Blues Books

Way Down In Louisiana:
Clifton Chenier, Cajun, Zydeco and Swamp Pop Music
By Todd Mouton
University Of Louisiana At
Lafayette Press

Blues accordion ace and musical alchemist, Clifton Chenier, was also born in the Pelican State—on a sharecropping farm near Opelousas in June, 1925. In Way Down In Louisiana, journalist, record and event producer and (most importantly) native son himself, Todd Mouton, uses the life and times of the charismatic “King of the Zydeco” Clifton Chenier and his Red Hot Louisiana Band as the centerpiece for an inter-connected series of chapters that profile a host of his fellow musical innovators and acolytes in the Cajun, Zydeco and Swamp Pop idioms. “Zydeco” being basically the equivalent of Cajun music found among the French-speaking blacks of the Texas and Louisiana Gulf Coasts, with the accordion replacing the fiddle. Full chapters are devoted to the preservationist likes of Buckwheat Zydeco, Sonny Landreth, BeauSoleil, Steve Riley & The Mamou Playboys and Zachary Richard among others. In the Fifties, Chenier’s hybrid, butt-rockin’ sound had scattered commercial success on independents like Specialty, Checker, Zynn and Elko but his big breakthrough came in Houston in the early Sixties when Lightnin’ Hopkins took Arhoolie Records’ Chris Strachwitz to “a tiny beer joint down near the ship channels to hear his wife’s cousin—there was Clifton and his accordion, with just a drummer backing him, and he was wailing Cajun blues like I had never heard before.” The very next day big-eared Strachwitz had Clifton and his rubboard-playing older brother, Cleveland, in a Houston recording studio and the rest is history. Chenier ended up recording extensively for Arhoolie and Strachwitz goes into insightful detail about each album. Spread throughout the book are 130 vivid historic images by two dozen photographers along with chapter-by-chapter suggested playlists. Very recommended.—Gary von Tersch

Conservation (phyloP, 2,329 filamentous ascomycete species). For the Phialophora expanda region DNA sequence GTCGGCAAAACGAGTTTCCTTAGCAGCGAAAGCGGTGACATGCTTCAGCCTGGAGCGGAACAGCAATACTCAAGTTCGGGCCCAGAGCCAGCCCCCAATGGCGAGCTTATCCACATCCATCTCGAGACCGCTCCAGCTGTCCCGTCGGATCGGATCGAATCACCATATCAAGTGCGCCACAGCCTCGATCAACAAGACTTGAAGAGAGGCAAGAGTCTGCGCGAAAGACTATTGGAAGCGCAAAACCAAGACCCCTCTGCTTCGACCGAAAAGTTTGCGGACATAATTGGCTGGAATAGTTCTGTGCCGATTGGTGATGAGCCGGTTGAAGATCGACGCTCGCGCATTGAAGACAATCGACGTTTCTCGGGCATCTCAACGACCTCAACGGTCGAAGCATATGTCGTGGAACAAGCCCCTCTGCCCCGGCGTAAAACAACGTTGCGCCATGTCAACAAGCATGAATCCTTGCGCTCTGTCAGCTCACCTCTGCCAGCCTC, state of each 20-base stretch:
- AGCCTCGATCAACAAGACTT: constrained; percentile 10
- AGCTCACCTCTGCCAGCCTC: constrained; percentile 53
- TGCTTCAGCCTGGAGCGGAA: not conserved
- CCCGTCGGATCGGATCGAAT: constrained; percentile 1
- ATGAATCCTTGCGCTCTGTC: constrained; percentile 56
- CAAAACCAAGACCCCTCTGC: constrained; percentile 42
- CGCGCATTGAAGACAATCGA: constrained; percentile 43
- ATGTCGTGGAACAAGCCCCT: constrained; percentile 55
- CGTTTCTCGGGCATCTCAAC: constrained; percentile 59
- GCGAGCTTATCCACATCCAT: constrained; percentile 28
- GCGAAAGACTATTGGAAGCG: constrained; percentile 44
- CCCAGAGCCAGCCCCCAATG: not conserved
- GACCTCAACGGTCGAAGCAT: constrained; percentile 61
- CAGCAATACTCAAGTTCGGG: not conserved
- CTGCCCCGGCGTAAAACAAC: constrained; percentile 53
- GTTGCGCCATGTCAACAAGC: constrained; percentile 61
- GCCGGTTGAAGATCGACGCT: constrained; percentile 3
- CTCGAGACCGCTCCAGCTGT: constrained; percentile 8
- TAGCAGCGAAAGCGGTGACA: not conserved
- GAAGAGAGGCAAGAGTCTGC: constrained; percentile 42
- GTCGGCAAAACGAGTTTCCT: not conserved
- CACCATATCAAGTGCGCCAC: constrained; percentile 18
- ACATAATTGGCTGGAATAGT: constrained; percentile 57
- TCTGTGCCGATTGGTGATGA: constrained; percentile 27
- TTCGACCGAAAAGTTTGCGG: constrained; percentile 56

Blues Unlimited:
Essential Interviews From The Original Blues Magazine
Edited by Bill Greensmith,
Mike Rowe and Mark Camarigg
University of Illinois Press

Blues Unlimited, for you youngsters out there, was the first publication devoted solely to the blues. It was originally headquartered in the attic above co-founder Simon Napiers’ parents’ antique shop in a sleepy seaside town in East Sussex called Bexhill-on-Sea. Issue number one from April 1963 had a print run of only 180 copies and sold out quickly (features included articles on Little Junior Parker and Crown Records) and, as the then-nascent, now-legendary blues revival hastily took off, researchers, discographers and blues hounds from Europe and the United States began to freely link up with each other, heightening the edification of blues fans as it reported the latest news and life stories of innumerable musicians and set the standard for graphic, extended interviews. Along with record reviews—the first album reviews yours truly ever wrote were for BU Co-founder Mike Leadbitter and I also traded numerous letters back and forth. Shockingly, however, discographical maven Leadbitter died of meningitis in November, 1974 at the age of 32. Napier and various devotees carried on in the magazine’s informative fashion until issue 148/149 in the winter of 1987 when numerous problems spelled the end. Most issues contained groundbreaking artist interviews and a covey of the most enlightening are collected here (along with a gang of photos) over the volume’s generous 496 pages. Moving from Chicago and the likes of Freddie King, James Cotton, Fred Below and the Old Swing-Masters (Moody Jones, Floyd Jones and Snooky Pryor) to Detroit’s Baby Boy Warren, Big Maceo, Walter Mitchell and LC Green, to St. Louis (with Jimmy Thomas, Joe Dean, the Sparks Brothers and Fontella Bass), to Mississippi (Arthur “Big Boy” Crudup and Louise Johnson), to Texas (Juke Boy Bonner, Dr. Hepcat and Albert Collins), to the West Coast (with Johnny Otis and Roy Brown) and closing with a couple of big-eared “record men”—Henry Glover and Chess Records’ Ralph Bass. As the press flyer puts it: “Here are eyewitness accounts of the blues written in neon lights and tears, an American epic of struggle and transcendence, of Saturday night triumphs and Sunday morning obscurity, of clean picking and dirty deals.” I couldn’t agree more. A necessary purchase.—Gary von Tersch

Open Country: